Monday, February 11, 2008

Mystical Life of Communion (notes) I

Mystical Life of Communion - Day 1

Vision for Communion - the Relevance of Intimacy

Notes by Stephen Venable with my thoughts thrown in.

I. Charting our Course

Title: Mystical Life of Communion

The title of this course could throw some people off. The word “mystical” produces thought-pictures of wizards, magic, and all sorts of occultism, or at the very least, it sounds weird and non-mainstream. It also gives off a vibe of inaccessibility, that even if it were good, it would be very hard to obtain.

Quoting Stephen Venable:
“In actuality the subject matter is fundamental to the Christian journey, though it is in truth quite unfamiliar to the vast majority...”

“We must recognize from the outset that this disparity between importance and acquaintance creates a stigma, for we are naturally skeptical of that which we do not know, particularly when the assertion is made that we will languish without it.”

A life of communion with Christ is mystical yet supremely relevant to all who seek to follow him. It is rare, however the we’ve had the guide-book for it all along in our Bibles.

Quoting Stephen Venable:
“For the present it can be understood as a certain approach toward relationship with God that emphasizes an awareness, or knowledge of His presence.”

Other words to describe this that may be more friendly include “fellowship” and “intimacy.”

The fact that this is biblical removes much of the fear that it is something bad. The Bible truly is the instruction manual to knowing God in a personal way.

Quoting Stephen Venable:
“Perhaps the chief charge posed by critics of mysticism throughout the ages has been its dependence upon subjectivity, and thus vulnerability to delusion.”

By using the Bible as our guide and by evaluating personal experience through it helps to free it from the weakness of subjectivity and protects from delusion.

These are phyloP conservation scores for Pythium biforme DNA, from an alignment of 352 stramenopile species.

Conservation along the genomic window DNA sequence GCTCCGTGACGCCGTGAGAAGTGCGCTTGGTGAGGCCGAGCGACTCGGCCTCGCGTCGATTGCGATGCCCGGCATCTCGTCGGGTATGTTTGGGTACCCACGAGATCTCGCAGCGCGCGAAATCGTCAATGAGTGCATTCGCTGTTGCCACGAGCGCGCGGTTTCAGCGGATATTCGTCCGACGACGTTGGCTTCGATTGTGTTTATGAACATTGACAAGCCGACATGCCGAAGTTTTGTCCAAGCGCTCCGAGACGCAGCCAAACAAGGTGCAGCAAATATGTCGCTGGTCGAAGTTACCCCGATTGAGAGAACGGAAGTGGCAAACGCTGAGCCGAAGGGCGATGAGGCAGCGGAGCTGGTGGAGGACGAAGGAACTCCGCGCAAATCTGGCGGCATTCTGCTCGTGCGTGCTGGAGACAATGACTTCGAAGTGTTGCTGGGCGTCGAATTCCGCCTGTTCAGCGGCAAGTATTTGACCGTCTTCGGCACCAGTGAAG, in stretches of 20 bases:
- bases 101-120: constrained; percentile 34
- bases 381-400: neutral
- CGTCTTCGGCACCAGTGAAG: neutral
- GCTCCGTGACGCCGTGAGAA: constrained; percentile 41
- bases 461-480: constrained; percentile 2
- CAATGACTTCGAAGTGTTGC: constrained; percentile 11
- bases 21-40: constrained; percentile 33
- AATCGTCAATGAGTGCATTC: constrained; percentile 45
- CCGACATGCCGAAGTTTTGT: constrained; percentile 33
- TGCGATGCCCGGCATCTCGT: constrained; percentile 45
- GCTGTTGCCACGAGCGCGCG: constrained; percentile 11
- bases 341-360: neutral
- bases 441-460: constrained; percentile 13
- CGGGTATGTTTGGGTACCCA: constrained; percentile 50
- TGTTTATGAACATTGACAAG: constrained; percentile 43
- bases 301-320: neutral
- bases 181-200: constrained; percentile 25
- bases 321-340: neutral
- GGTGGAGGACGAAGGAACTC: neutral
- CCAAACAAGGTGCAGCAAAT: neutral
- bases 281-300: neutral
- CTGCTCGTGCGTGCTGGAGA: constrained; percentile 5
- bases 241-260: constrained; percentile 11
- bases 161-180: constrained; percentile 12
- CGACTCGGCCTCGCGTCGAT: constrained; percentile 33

“Where there is no prophetic vision the people cast of restraint, but blessed is he who keeps the law.” Proverbs 29:18 ESV

Without a vision of God, without knowing his heart and his desires for our lives, we easily shrug off restraint and fall into apathy or go off and pursue our own fleshly desires.

To journey into a life of communion with God we must have our minds renewed. We must be shown by God who He Is, and who we are so that we can have right relationship with him. With this understanding we can rightly evaluate personal experience and recognize God’s hand and his purposes.

II. Incarnate Thirst

All humanity has need and desire of things outside itself. This need and desire is actually planted by God, and can only be fulfilled by God. There are three primary areas in which this desire is seen: Love, Beauty, and Significance.

We attempt to satisfy this infinite hunger within ourselves by more and more finite things. This doesn’t work, although it does distract us temporarily from our condition. In our age we have an incredibly vast amount of things to distract us, more than ever before. Yet our hunger is still unfed, and is, if possible, more veracious than ever before. Everyone goes from thing to thing looking for fulfillment and finding emptiness. Yet most do not recognize the cycle or even their condition.

What’s interesting is that these desires are not bad, they were made by God. And God alone can meet those desires. He alone can love us with an unending love. He alone can fascinate us with an infinite beauty and infinite knowledge. He alone can give us purpose and context for our lives as our creator. Yet we have difficulty recognizing this because we do not want to recognize anything larger than ourselves, even while our inner-desire is for just that.


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Kansas City, Missouri, United States
I'm a full-time lover of Jesus. I work, learn, and pray at the International House of Prayer in Kansas City. I live simple, and seek God with all my heart.

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